What to Think about When Negotiating Bulk Video Services for Student Living Communities (Part 2)


What to Think about When Negotiating Bulk Video Services for Student Living Communities

It’s time to get down the final process involved in delivering bulk services to your student residents—negotiating these services for your properties. I’ve already shared five key points in the negotiation process. In the second of two parts, I’ll offer another five things to consider when negotiating your bulk video services agreements.


When negotiating bulk services for a development, owners should consider installing as much of the passive infrastructure as possible, and even reimbursing providers for related equipment costs. Otherwise, the student living communities will end up paying providers for wiring for years after construction through higher rates. Asking a provider to wire a community for bulk services is the multifamily equivalent of borrowing from a loan shark. With some rare exceptions, the best return on investment is minus 300 percent.

Channel Lineups

Not surprisingly, many vendors stress the relative strengths of their video packages while downplaying their shortcomings. One common shortcoming is that popular channels are left out of the bulk lineup. Every negotiation and contract should list the channels to be provided. Though very competitive video packages can be created with direct broadcast satellite, some providers mislead communities by offering video packages that are missing popular channels that residents reasonably expect. Be wary.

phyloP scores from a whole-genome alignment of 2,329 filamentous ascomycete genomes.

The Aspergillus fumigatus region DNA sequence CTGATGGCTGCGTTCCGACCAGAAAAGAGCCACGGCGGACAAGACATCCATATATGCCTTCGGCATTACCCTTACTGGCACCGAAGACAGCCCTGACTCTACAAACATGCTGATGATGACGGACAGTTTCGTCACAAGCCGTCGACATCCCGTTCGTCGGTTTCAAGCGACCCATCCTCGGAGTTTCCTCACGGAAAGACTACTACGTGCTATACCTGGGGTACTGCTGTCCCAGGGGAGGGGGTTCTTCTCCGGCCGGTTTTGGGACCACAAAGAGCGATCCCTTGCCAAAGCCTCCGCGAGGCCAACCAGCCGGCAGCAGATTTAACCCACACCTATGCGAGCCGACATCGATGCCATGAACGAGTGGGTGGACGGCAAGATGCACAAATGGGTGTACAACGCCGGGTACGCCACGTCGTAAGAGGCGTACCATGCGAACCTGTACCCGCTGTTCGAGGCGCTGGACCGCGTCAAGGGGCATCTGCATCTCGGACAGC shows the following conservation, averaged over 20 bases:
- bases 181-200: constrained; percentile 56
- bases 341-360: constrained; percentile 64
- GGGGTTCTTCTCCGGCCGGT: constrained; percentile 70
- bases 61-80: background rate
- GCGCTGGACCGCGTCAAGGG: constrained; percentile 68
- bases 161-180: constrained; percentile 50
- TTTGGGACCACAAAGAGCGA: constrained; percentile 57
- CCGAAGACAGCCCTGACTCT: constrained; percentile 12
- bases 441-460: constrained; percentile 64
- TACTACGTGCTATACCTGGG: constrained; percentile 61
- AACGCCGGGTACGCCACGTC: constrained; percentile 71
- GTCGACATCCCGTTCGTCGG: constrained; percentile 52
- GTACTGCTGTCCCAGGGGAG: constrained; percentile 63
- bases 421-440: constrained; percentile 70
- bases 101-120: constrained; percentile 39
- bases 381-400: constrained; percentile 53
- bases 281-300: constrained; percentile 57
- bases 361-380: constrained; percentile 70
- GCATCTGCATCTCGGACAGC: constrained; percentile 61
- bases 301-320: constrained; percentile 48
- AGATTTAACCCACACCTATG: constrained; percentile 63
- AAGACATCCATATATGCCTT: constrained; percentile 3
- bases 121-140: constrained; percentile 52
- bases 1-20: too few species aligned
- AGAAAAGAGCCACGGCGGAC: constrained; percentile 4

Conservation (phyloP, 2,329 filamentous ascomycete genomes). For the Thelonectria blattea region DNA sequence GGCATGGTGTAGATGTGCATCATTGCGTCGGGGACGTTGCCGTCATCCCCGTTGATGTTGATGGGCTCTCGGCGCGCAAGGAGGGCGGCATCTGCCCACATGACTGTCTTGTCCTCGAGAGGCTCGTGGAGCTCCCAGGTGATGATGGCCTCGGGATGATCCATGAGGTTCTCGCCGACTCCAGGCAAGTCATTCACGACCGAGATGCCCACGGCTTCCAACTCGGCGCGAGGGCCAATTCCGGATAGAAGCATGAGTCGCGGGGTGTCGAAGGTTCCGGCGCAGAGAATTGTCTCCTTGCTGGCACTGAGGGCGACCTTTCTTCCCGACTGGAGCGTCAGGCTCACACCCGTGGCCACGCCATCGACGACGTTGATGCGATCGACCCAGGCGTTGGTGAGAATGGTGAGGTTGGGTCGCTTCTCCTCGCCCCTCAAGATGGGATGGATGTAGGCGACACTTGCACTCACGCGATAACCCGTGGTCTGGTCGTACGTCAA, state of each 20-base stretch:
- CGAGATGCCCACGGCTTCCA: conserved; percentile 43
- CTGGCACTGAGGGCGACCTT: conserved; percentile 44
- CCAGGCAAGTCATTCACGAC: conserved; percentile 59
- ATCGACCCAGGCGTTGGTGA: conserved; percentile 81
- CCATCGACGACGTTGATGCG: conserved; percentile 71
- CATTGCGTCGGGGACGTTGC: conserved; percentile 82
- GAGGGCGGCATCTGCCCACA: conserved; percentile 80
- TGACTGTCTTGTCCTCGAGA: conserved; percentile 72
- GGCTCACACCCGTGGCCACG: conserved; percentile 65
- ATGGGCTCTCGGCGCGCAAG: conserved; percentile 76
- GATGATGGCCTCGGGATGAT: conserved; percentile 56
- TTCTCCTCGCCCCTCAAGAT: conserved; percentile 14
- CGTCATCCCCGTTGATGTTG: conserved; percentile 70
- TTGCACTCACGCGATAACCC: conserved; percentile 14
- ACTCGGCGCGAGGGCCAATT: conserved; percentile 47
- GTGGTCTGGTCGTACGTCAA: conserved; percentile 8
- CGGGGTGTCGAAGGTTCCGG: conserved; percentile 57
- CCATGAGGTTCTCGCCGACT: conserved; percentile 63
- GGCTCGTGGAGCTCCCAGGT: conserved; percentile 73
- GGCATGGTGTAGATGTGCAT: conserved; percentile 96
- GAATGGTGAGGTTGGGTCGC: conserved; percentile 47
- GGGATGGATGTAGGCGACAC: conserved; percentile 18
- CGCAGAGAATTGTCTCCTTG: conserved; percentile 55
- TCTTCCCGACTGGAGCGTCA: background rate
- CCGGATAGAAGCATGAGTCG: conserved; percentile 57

Ratio of Beds to Units

Another common challenge for many student communities is failing to adjust for differences in the ratio of beds to units. Video should almost always be charged per unit. The, the cost per bed for video is far lower in communities with four beds per unit than in communities with an two beds per unit, on average. This seems obvious, but it is often missed during negotiations. As many communities with low bed-to-unit ratios are also relatively small, they have far fewer units to cover the

fixed costs of providing video service. Thus, the unit mix alone can often dictate the most cost-effective bulk video solution for a community.

Convergence: TV Everywhere and Multi-screen Video Services

TV Everywhere, or multi-screen access, is roughly the online version of a traditional linear or on-demand video offering from a cable, telco or satellite company. An example would be using a Comcast video account to watch HBO’s “Game of Thrones” on an iPad via the Internet. We believe students will increasingly shift much of their personal viewing of bulk and premium television to TV Everywhere. The need for larger televisions in living areas will probably always remain.

However, students will shift much of their cable TV viewing in their bedrooms to their computers, tablets and even smart phones. As many owners discovered last spring, residents are not happy when the bulk video service runs a commercial every half hour for a TV Everywhere service the community does not have. Admittedly, deploying TV Everywhere services to a bulk multifamily community creates unique challenges. However, student living communities will need to offer this service eventually as vendors work out these issues. TV Everywhere is only one example of how cable TV and high-speed Internet access are increasingly interrelated or converging. Owners must strive to anticipate change and address it, both in the deal terms and the documents.